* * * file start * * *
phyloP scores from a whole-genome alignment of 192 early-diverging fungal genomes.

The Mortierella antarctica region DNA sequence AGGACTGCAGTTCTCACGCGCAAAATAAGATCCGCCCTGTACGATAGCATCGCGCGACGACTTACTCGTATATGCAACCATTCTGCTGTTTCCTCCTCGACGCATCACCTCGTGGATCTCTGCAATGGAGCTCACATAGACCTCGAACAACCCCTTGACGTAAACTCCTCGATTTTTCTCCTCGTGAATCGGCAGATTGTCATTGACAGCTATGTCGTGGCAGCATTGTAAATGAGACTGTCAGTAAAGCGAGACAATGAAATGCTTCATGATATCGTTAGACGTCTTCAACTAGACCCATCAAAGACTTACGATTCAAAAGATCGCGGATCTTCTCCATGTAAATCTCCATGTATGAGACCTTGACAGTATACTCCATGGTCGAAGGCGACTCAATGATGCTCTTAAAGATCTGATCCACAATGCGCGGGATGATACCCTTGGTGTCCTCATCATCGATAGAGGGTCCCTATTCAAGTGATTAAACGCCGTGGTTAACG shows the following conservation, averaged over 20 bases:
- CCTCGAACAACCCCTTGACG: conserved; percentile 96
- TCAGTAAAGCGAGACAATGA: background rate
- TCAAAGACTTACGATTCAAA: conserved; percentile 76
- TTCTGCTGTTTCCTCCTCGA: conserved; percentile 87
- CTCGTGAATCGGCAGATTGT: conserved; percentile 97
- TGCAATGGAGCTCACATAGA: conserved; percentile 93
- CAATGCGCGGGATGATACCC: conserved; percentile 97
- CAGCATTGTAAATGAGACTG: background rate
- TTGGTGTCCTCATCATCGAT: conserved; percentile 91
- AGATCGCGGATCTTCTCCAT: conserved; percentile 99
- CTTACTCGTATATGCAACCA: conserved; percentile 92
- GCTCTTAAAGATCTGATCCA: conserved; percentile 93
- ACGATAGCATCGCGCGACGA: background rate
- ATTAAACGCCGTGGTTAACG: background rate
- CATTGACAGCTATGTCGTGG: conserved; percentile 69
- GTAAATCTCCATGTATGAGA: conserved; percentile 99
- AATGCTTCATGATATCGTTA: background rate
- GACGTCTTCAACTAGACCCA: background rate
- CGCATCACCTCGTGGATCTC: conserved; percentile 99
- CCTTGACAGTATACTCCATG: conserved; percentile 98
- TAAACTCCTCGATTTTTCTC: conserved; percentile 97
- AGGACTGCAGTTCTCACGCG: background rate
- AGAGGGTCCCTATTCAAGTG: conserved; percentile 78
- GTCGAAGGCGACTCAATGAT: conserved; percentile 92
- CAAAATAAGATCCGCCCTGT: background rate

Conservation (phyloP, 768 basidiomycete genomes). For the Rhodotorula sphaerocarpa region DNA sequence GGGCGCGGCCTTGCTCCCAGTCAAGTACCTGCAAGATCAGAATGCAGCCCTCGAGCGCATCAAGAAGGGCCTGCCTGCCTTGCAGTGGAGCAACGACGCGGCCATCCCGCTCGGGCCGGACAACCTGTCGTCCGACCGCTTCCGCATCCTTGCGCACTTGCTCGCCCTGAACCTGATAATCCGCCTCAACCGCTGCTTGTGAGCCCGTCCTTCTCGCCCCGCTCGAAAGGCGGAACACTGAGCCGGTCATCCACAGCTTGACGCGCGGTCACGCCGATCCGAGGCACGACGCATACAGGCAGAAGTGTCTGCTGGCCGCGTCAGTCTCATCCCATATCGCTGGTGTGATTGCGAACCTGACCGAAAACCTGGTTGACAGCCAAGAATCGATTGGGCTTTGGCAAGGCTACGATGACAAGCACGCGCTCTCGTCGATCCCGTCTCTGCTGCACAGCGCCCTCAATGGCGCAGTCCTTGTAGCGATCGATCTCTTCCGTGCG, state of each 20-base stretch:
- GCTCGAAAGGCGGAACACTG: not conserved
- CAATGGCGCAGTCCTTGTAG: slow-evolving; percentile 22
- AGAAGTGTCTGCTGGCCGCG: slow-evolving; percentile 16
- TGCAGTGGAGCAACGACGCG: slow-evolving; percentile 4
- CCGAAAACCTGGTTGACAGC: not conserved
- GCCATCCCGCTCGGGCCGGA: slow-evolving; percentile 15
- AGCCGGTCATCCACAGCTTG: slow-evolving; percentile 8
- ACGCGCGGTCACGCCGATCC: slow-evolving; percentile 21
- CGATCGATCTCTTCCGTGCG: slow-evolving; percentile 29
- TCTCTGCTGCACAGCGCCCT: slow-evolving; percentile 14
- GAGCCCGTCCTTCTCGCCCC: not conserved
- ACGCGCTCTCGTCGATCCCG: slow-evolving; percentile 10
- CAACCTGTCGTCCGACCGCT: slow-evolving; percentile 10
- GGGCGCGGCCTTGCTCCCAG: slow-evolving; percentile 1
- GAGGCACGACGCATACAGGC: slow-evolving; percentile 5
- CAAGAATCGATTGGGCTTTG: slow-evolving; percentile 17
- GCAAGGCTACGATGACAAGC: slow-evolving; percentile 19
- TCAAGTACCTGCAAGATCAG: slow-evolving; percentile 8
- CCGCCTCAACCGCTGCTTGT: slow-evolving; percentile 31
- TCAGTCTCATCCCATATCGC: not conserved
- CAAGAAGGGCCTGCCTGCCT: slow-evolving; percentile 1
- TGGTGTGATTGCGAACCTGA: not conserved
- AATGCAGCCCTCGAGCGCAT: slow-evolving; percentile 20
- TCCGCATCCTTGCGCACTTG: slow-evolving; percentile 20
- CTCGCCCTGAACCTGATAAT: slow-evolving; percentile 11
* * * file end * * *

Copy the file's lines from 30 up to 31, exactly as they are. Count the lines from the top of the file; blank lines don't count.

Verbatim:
- CAATGGCGCAGTCCTTGTAG: slow-evolving; percentile 22
- AGAAGTGTCTGCTGGCCGCG: slow-evolving; percentile 16